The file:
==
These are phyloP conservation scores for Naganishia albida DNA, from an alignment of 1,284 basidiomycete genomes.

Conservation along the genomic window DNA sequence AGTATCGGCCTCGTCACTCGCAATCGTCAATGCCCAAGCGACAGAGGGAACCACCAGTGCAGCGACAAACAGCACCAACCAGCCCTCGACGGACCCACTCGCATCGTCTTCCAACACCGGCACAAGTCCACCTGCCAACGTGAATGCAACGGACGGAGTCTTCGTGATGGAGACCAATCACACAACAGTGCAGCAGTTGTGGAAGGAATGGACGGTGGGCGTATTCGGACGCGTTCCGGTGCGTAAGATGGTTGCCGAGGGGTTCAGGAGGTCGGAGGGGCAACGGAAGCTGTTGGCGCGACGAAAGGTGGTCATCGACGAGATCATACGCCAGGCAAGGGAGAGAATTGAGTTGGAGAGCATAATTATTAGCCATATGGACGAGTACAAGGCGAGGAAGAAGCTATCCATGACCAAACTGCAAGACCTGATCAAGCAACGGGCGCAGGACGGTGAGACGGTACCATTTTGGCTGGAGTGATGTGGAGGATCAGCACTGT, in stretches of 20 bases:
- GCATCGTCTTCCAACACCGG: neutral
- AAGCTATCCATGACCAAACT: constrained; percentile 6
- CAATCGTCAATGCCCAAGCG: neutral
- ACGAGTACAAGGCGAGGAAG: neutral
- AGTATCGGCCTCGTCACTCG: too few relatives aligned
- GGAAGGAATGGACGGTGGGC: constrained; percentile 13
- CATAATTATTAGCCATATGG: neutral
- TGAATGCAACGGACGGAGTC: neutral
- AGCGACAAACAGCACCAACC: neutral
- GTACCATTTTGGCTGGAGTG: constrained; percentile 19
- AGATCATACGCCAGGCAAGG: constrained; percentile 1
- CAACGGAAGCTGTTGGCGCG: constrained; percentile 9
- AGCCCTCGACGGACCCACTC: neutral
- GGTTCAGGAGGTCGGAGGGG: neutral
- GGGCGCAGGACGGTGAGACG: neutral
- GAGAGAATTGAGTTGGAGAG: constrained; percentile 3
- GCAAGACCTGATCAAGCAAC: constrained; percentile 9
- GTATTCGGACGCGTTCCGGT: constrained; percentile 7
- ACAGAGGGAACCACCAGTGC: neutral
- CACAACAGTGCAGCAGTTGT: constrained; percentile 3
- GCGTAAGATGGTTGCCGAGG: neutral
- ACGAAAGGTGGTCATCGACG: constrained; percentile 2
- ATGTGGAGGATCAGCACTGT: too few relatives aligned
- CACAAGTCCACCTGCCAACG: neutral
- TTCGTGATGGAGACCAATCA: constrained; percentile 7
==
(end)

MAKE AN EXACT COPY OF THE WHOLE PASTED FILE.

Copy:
These are phyloP conservation scores for Naganishia albida DNA, from an alignment of 1,284 basidiomycete genomes.

Conservation along the genomic window DNA sequence AGTATCGGCCTCGTCACTCGCAATCGTCAATGCCCAAGCGACAGAGGGAACCACCAGTGCAGCGACAAACAGCACCAACCAGCCCTCGACGGACCCACTCGCATCGTCTTCCAACACCGGCACAAGTCCACCTGCCAACGTGAATGCAACGGACGGAGTCTTCGTGATGGAGACCAATCACACAACAGTGCAGCAGTTGTGGAAGGAATGGACGGTGGGCGTATTCGGACGCGTTCCGGTGCGTAAGATGGTTGCCGAGGGGTTCAGGAGGTCGGAGGGGCAACGGAAGCTGTTGGCGCGACGAAAGGTGGTCATCGACGAGATCATACGCCAGGCAAGGGAGAGAATTGAGTTGGAGAGCATAATTATTAGCCATATGGACGAGTACAAGGCGAGGAAGAAGCTATCCATGACCAAACTGCAAGACCTGATCAAGCAACGGGCGCAGGACGGTGAGACGGTACCATTTTGGCTGGAGTGATGTGGAGGATCAGCACTGT, in stretches of 20 bases:
- GCATCGTCTTCCAACACCGG: neutral
- AAGCTATCCATGACCAAACT: constrained; percentile 6
- CAATCGTCAATGCCCAAGCG: neutral
- ACGAGTACAAGGCGAGGAAG: neutral
- AGTATCGGCCTCGTCACTCG: too few relatives aligned
- GGAAGGAATGGACGGTGGGC: constrained; percentile 13
- CATAATTATTAGCCATATGG: neutral
- TGAATGCAACGGACGGAGTC: neutral
- AGCGACAAACAGCACCAACC: neutral
- GTACCATTTTGGCTGGAGTG: constrained; percentile 19
- AGATCATACGCCAGGCAAGG: constrained; percentile 1
- CAACGGAAGCTGTTGGCGCG: constrained; percentile 9
- AGCCCTCGACGGACCCACTC: neutral
- GGTTCAGGAGGTCGGAGGGG: neutral
- GGGCGCAGGACGGTGAGACG: neutral
- GAGAGAATTGAGTTGGAGAG: constrained; percentile 3
- GCAAGACCTGATCAAGCAAC: constrained; percentile 9
- GTATTCGGACGCGTTCCGGT: constrained; percentile 7
- ACAGAGGGAACCACCAGTGC: neutral
- CACAACAGTGCAGCAGTTGT: constrained; percentile 3
- GCGTAAGATGGTTGCCGAGG: neutral
- ACGAAAGGTGGTCATCGACG: constrained; percentile 2
- ATGTGGAGGATCAGCACTGT: too few relatives aligned
- CACAAGTCCACCTGCCAACG: neutral
- TTCGTGATGGAGACCAATCA: constrained; percentile 7